“Histoire du Soldat” should be “read, played and danced,” wrote its composer, Stravinsky, and its author, Charles-Ferdinand Ramuz, when the work was first performed in Lausanne, Switzerland, in 1918. And although the piece is often presented as a musical suite, those instructions have frequently been taken to heart. With its crisp narrative — a soldier sells his violin (and thus his soul) to the Devil, fights to win it back, but ultimately loses it again — its dance-rich, jazz-influenced melodies; and its dramatic text, “Soldat” (“The Soldier’s Tale”) offers abundant collaborative possibilities.
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Andrea Mohin/The New York Times
Nicole Corea, Attila Joey Csiki and the violinist Tim Fain in “Histoire du Soldat” (“The Soldier's Tale”) at the Galapagos Art Space.
It has been taken up by all sorts of musical, theatrical and choreographic luminaries (John Cage once played the Devil, making a lot of noise, according to Elliott Carter, who was playing the narrator, alongside Aaron Copland as the Soldier. And in a one-night-only production at the Galapagos Art Space in Dumbo, Brooklyn, on Wednesday night, the conductor Ransom Wilson introduced his new ensemble, Le Train Bleu, in a version of the piece choreographed by Lar Lubovitch and shaped by a dramaturge, A. Scott Parry.
It was a riveting hour and a brilliant setting for “Soldat,” perfectly suited to the jazz-ensemble feel of the six-member group of musicians, even though Mr. Lubovitch had only half a small stage to work with. Aside from that handicap, the choreographer also has a tough task because the text (here a colloquial English translation from the French by Michael Flanders and Kitty Black) is so dramatic as to make danced exposition seem vaguely superfluous.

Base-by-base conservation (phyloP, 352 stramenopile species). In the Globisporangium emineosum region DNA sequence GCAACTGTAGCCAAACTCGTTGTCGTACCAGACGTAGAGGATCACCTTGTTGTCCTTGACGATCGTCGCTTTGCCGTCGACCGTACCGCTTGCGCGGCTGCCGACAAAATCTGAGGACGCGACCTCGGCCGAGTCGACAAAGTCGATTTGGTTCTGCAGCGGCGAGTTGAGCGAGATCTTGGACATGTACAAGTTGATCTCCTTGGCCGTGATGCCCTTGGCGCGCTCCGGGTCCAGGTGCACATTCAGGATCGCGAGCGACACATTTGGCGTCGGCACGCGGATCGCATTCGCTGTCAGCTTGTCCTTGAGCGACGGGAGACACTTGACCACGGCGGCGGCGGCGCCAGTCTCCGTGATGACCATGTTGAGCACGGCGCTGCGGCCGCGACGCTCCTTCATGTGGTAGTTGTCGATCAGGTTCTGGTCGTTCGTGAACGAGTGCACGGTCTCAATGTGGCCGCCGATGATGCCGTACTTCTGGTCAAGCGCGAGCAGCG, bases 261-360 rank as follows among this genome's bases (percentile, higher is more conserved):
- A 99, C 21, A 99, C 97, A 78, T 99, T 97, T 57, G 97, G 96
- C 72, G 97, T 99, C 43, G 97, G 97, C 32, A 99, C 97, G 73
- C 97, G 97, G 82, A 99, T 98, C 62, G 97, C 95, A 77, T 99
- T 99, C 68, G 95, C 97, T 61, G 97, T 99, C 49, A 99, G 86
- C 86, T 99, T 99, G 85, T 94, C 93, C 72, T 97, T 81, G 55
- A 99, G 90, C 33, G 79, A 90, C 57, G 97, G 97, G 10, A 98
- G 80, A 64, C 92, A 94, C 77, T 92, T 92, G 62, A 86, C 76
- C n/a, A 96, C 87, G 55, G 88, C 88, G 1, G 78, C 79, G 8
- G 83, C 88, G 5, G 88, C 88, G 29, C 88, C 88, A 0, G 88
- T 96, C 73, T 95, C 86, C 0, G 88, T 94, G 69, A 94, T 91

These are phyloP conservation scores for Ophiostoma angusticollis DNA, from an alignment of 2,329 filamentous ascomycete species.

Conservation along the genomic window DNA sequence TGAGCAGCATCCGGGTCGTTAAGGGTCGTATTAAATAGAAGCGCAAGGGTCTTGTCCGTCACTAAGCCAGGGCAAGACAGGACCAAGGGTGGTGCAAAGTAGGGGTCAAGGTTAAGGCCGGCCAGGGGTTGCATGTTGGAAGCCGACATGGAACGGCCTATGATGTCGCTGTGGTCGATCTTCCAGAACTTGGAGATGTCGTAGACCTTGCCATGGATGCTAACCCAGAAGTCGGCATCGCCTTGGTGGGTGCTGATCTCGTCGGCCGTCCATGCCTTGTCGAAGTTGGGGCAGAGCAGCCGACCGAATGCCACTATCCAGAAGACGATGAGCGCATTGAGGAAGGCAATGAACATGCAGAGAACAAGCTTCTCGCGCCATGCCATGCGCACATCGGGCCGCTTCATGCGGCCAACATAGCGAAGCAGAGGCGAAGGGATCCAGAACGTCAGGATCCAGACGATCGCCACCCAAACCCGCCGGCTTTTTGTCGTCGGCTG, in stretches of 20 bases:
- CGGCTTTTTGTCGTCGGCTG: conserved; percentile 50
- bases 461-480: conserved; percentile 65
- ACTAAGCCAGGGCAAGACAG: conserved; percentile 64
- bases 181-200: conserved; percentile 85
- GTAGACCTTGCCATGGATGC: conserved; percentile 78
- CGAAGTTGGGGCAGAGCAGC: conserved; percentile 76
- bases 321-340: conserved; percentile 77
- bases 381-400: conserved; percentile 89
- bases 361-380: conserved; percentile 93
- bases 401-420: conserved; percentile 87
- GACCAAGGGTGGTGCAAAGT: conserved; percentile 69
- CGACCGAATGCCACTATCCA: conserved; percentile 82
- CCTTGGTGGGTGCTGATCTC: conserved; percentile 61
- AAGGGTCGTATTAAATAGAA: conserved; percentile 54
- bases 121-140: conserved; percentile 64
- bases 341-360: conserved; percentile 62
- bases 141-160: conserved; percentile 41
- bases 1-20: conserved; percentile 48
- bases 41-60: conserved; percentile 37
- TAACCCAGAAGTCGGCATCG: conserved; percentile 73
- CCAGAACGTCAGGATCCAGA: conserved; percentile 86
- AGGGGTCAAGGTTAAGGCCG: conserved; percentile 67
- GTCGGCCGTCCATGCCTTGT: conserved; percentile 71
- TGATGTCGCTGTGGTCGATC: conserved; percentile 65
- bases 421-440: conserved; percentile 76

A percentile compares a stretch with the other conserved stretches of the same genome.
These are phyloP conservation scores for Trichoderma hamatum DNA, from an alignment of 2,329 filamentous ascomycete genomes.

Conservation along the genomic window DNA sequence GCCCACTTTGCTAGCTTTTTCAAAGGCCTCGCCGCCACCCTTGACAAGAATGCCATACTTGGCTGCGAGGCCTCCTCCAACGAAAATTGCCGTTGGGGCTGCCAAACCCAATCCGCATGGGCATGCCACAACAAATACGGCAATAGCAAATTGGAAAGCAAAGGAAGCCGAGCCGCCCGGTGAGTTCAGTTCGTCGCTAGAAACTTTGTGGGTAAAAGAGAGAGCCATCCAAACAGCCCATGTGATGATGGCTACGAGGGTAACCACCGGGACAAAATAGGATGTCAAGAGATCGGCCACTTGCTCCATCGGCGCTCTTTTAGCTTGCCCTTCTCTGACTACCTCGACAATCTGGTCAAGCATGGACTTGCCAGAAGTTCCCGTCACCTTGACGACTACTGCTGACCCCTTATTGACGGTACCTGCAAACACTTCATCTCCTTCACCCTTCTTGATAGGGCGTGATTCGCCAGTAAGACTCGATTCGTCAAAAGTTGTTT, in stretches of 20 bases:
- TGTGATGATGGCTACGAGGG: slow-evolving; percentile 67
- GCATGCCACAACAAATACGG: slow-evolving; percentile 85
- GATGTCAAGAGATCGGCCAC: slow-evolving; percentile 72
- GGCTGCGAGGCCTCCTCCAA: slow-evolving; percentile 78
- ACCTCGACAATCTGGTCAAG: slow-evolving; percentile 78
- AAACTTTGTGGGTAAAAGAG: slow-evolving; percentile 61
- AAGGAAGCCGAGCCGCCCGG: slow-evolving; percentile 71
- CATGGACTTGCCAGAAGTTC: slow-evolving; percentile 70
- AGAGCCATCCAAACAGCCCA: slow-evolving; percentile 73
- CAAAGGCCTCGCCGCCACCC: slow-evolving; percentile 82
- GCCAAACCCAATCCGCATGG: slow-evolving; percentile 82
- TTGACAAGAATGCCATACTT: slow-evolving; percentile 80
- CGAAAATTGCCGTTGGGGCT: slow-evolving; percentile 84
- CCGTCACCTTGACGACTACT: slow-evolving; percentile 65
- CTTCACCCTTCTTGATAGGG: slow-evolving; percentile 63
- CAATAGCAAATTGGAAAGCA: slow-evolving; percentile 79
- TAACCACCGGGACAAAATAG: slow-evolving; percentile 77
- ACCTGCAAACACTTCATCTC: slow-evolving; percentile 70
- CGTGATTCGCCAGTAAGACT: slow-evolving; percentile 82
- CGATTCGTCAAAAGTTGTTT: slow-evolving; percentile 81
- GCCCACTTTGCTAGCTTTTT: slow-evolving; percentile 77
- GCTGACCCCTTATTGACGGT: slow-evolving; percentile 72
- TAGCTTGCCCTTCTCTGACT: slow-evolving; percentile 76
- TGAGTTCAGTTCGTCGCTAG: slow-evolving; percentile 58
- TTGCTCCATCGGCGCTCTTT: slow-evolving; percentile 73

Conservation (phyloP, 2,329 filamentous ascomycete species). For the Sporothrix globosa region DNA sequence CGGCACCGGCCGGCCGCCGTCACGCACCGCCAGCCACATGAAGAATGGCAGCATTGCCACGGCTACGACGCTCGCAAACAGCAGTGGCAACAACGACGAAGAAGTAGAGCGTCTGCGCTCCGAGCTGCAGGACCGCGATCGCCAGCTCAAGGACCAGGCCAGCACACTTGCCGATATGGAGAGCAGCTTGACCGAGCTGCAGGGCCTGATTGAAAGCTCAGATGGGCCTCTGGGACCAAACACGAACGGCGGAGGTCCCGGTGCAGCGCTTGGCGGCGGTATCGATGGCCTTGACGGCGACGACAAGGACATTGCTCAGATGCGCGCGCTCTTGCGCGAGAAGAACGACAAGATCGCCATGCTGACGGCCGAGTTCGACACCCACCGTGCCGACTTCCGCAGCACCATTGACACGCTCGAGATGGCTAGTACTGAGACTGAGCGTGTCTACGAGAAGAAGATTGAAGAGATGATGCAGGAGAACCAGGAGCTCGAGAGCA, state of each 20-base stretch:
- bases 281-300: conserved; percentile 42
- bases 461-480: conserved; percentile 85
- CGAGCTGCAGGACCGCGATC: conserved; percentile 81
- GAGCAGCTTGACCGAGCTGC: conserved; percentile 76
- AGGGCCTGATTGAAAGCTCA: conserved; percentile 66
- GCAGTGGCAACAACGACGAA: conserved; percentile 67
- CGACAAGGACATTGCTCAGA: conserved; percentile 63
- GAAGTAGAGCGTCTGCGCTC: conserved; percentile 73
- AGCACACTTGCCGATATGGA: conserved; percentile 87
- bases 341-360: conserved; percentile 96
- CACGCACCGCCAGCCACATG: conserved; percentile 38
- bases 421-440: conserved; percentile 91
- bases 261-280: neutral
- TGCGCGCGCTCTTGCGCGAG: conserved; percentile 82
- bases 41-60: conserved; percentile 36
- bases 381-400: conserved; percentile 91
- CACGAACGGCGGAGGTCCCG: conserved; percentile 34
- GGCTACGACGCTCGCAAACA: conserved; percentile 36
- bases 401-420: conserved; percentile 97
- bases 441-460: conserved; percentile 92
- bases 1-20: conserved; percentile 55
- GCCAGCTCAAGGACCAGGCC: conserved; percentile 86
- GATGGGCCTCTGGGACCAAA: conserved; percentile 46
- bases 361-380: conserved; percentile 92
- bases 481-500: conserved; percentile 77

Mr. Lubovitch occasionally falls into that trap, but for the most part, he finds ingenious ways to deploy the limited space, deepening our sense of the music’s spare yet rhythmically complex instrumentation, and suggesting facets of the Soldier’s character that aren’t overtly present in the text.
At the start his Soldier (Reid Bartelme) enters to a brisk, military beat, with exaggerated, falling-forward marching steps. But once his soldierly identity is established, Mr. Lubovitch gives the steps a rag-doll, floppy-legged quality that suggests the character’s vulnerability to the temptation that the Devil (Attila Joey Csiki) will offer in the form of a book that has the secret to wealth.
That puppetlike movement is reminiscent of the Fokine-Stravinsky ballet “Petrushka,” as is the propulsive folk-dance violin solos, played with wonderful vividness and accentuation by Tim Fain. (The percussive emphasis of “Soldat” also frequently recalls “Petrushka”: the Devil, like the Moor in that ballet, gets a dance to a drumming beat.)
Under Mr. Wilson’s baton, the Train Bleu ensemble was both incisive and joyous in execution. The actors, William Ferguson (the Narrator), John Arnold (the Soldier) and Reed Armstrong (the Devil) were enthralling storytellers, the dancers (particularly Mr. Csiki) theatrically compelling. Jennifer Tipton’s lighting unobtrusively created a sense of shifting place and space. The only caveat? The production’s one-night stand. Bring it back!